LGBTQ in the greek system

LGBTQ  in the greek system

Some members of the greek system feel a need to lead a double life to protect their sexual orientation. CW | Layton Dudley

Justin Thompson, a recent graduate, pledged Alpha Delta Phi his sophomore year of college for the same reason most men do. He wanted to make friends, party and network to help with his career later in life. After making it through his first year of college, he soon began to realize that he could no longer suppress a side of himself that he had pushed to the back of his mind for his entire life.

“It was rough,” Thompson said. “Freshman year, it wasn’t so bad because I wasn’t trying to find any guys I was just trying to do my thing and get through school and have fun. Sophomore year when I realized that this was a thing, and it was not going to go away, I started going to church. I was dating guys, and I was feeling horrible about it and going through all that with church. It’s crazy to me that I went so long without coming out. Most of my friends have been out since high school or middle school and I didn’t come out till I was 21 years old.”

Thompson was living a double life, and he could not continue to lie to his fraternity brothers, his friends and his family, he said. It was time to speak out about his sexuality. After Thompson told his close friends in his fraternity and word got around, he said there was only one other thing that he had to worry about: their reputation.

“There [were] definitely people in the fraternity who were not necessarily turned off by it, but definitely concerned by it because we were new and trying to build our reputation, and we didn’t want to be known as the ‘gay fraternity,’ ” Thompson said. “I think with the bigger older fraternities people feel the need to satisfy the views that they’ve had for so long. These people feel like they have this reputation to uphold where smaller newer fraternities don’t feel like they have to do that because we haven’t been around for hundreds of years.”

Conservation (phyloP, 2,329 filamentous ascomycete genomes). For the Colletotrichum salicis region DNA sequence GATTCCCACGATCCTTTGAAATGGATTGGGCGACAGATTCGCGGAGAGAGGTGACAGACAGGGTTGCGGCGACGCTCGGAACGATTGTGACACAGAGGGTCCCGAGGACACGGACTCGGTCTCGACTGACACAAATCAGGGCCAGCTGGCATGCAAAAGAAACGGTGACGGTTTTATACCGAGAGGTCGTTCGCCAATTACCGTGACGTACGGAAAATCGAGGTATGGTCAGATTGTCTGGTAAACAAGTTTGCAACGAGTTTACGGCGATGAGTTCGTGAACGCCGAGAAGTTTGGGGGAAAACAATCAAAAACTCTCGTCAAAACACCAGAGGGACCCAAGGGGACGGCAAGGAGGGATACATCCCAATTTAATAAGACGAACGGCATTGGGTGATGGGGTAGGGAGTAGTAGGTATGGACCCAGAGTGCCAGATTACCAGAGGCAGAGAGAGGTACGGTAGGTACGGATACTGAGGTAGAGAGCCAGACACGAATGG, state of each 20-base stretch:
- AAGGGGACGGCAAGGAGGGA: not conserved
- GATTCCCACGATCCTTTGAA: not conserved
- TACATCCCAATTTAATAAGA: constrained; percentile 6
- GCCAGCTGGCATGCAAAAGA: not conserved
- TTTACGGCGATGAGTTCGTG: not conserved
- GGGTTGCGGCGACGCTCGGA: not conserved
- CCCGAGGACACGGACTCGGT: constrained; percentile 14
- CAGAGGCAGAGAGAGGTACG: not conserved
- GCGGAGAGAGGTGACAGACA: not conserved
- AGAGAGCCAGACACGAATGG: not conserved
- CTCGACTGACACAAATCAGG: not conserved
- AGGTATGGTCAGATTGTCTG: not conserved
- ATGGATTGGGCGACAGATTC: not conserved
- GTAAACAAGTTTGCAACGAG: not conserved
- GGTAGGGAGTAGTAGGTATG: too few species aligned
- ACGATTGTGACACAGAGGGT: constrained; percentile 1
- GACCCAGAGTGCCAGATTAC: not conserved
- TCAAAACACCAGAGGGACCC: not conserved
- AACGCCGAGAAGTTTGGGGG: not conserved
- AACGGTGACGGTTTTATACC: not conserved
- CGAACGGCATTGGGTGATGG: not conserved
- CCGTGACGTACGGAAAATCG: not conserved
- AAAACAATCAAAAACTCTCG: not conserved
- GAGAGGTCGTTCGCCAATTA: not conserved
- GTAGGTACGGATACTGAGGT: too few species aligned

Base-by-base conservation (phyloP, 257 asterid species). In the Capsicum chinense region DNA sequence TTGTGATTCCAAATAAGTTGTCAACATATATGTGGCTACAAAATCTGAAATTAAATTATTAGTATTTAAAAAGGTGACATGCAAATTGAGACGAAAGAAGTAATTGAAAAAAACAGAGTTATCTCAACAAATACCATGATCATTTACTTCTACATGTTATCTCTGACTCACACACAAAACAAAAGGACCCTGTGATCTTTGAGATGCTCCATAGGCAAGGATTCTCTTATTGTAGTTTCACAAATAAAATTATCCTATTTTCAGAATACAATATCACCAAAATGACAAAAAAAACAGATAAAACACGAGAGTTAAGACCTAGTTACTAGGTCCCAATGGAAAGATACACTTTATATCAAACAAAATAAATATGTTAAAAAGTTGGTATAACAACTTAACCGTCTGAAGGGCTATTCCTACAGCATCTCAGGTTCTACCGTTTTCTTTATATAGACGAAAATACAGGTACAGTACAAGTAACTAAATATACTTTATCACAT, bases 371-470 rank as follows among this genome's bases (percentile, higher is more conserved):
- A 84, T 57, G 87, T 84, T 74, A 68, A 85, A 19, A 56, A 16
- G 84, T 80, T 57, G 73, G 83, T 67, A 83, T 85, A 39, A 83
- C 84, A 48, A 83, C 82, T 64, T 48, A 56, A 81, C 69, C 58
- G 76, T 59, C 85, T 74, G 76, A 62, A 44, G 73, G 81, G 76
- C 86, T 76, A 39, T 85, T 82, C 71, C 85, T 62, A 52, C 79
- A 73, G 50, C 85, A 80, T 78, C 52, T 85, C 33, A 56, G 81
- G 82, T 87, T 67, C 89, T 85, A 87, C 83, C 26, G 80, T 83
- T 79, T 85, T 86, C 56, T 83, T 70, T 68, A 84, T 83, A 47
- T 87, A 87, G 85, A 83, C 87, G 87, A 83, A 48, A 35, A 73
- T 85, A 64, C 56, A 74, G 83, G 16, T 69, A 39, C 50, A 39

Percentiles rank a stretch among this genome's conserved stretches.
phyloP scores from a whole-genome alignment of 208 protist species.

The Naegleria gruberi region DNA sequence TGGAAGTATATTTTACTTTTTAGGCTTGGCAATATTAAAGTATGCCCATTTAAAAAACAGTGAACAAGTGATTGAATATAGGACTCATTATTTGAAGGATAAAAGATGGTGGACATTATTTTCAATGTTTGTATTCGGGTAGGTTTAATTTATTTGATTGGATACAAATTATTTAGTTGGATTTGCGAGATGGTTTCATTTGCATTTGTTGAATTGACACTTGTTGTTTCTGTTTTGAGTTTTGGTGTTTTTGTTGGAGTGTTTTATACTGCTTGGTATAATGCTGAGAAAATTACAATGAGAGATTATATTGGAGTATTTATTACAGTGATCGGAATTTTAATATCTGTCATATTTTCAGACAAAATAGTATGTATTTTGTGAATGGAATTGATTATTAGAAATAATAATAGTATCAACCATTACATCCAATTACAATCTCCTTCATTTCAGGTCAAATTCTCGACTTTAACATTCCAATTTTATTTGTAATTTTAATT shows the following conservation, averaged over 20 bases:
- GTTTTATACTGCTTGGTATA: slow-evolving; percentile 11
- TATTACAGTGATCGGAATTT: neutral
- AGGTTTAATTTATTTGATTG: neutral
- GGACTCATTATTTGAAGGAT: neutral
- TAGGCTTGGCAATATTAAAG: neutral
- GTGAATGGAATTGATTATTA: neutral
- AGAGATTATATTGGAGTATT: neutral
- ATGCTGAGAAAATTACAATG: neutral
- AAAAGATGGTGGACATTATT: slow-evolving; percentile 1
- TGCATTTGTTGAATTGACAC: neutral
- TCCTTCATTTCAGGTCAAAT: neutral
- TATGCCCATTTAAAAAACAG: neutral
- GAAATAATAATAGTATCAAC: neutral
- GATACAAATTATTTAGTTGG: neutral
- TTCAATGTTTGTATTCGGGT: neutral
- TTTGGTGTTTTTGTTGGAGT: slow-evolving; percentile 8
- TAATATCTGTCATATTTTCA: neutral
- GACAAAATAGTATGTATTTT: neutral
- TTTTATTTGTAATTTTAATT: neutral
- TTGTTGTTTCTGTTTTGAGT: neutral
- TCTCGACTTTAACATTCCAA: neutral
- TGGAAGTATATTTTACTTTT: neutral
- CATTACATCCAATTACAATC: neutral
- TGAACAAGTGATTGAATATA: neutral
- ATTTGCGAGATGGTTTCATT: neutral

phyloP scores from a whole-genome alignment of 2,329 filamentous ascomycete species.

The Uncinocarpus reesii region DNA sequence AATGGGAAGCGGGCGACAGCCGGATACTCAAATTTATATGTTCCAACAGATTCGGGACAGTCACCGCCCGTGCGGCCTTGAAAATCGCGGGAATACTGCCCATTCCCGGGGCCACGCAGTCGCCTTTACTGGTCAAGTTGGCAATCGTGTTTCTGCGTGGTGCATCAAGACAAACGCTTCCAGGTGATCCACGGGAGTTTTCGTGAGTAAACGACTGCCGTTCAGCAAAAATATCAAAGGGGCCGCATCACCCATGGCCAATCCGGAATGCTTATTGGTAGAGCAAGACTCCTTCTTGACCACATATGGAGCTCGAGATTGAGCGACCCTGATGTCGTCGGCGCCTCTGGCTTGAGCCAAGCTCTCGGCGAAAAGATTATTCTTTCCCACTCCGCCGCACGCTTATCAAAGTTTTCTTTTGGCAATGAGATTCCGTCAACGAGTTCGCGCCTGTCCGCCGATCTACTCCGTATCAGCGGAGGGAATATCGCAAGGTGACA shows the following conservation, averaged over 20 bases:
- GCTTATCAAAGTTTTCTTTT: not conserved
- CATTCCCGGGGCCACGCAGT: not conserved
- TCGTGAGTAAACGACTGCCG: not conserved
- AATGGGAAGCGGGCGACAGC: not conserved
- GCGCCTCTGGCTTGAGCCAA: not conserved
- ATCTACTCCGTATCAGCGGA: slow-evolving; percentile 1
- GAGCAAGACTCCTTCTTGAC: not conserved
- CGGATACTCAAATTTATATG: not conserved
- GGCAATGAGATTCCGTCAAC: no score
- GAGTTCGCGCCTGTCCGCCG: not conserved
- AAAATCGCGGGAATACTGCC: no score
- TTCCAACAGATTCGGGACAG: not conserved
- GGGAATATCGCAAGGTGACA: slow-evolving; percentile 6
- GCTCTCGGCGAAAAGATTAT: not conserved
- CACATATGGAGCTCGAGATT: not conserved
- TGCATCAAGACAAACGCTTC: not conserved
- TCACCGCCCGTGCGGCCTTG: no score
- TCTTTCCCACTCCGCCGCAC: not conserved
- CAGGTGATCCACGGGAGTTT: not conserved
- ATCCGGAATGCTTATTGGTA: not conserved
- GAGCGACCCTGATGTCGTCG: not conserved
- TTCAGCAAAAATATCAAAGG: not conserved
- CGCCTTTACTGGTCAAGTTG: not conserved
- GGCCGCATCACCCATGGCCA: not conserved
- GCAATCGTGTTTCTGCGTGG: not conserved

For Tyler Platt, a senior majoring in political science and biology, despite being open about his sexual orientation with his fraternity Alpha Kappa Lambda, he said he still worries that being open could hurt his chapter’s reputation within the greek community. Platt did not disclose his sexual orientation for the first few years while he was in his fraternity.

Within the past year, Platt brought his boyfriend to many social events, and while it was something rather new for AKL, Platt said they accepted him without reservation.

“In the beginning I never addressed who he was, but people knew where I was coming from,” Platt said. “I’m sure it was assumed that he was my boyfriend, but we didn’t talk about it. Once they asked if I was dating him and wanted to know more about it, then it was just this awesome thing that happened. I hate that it took until my senior year for that to happen.”

Today, Platt said, he has a wonderful relationship with his fraternity built upon understanding and trust and he is extremely proud to be a member of AKL.

If there are any students who feel as though they are being discriminated against based upon their sexual orientation within the greek community, a UA spokesperson said they can contact the Office of Student Affairs or the Office of Student conduct. Kathleen Gillan, director of the Office of Fraternity and Sorority Affairs said there is training available for all house officials if a student should need to speak with them.

Gillan said more than 100 greek student leaders, including council officers and new chapter presidents, receive annual training. This training, she said, includes diversity and inclusion. Trainings in 2016 were provided by UA Crossroads and Student Involvement.